There is an ongoing debate about the drivers of college cost inflation during the last three decades. Some observers cite the availability of federal student loans and grants as enablers. Others point to declining state funding, the inability of colleges to increase their productivity, prestige pricing by some schools, and a bricks-and-mortar business model that encourages nonstop fundraising accompanied by ever-escalating spending - all to ensure higher rankings.
Several factors, undoubtedly, have combined to create today's perfect storm. But whatever the explanation, it remains true that a confluence of factors -- cost, competition, and technology -- are driving change, upending existing business models everywhere, and opening new approaches and technologies associated with enhanced learning. The rest of the world is still experiencing deflation in many areas, and perhaps a little price deflation - tuition rollback -- in America's postsecondary sector would bring some welcome relief to today's students and parents, while also helping drive structural reform.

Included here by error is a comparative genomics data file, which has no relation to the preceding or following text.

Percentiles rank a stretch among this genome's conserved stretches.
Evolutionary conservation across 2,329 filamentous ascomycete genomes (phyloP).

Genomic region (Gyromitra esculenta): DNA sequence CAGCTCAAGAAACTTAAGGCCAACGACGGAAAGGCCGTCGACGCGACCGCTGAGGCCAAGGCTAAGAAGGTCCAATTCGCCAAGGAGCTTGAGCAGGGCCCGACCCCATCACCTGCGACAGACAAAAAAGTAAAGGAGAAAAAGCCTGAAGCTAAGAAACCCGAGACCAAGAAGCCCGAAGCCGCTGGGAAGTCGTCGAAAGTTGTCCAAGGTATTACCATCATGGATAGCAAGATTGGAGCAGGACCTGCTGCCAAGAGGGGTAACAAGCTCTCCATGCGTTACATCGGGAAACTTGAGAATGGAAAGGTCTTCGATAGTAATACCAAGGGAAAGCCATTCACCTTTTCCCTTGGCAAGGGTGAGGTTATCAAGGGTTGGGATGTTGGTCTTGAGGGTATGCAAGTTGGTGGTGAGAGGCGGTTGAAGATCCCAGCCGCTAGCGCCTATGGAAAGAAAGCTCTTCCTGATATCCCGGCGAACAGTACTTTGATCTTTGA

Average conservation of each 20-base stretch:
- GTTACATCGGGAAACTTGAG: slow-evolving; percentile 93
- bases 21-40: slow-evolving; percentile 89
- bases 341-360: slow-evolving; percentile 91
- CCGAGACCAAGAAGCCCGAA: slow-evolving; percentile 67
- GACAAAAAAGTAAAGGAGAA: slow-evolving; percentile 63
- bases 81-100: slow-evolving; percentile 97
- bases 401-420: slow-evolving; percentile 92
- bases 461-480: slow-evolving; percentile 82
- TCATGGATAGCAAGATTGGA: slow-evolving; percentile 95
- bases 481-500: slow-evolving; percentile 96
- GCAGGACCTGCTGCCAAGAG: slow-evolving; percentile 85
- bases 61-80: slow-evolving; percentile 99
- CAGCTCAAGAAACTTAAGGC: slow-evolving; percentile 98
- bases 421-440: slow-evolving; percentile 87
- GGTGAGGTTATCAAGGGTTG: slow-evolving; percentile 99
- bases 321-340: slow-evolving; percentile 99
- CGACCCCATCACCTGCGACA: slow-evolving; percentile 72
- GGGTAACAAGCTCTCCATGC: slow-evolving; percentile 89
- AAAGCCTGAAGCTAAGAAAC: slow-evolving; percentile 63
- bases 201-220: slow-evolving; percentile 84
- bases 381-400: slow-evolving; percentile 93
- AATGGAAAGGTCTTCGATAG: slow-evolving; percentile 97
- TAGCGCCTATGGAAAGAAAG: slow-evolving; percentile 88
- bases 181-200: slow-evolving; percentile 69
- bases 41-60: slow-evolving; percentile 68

It is always easier to throw money at a problem. Far too often, that approach has become the American way. It is much harder to attack the underlying causes and determine how to implement the necessary structural reforms that can stop runaway costs. Making public colleges and universities free only perpetuates the problem and relieves the pressure to make necessary reforms. It's a facile answer to a complex question.
Charles Kolb served as Deputy Assistant to the President for Domestic Policy from 1990-1992 in the George H.W. Bush White House. He was president of the French-American Foundation--United States from 2012-2014 and president of the Committee for Economic Development from 1997-2012. He is currently president of Partners 4 Affordable Excellence @EDU.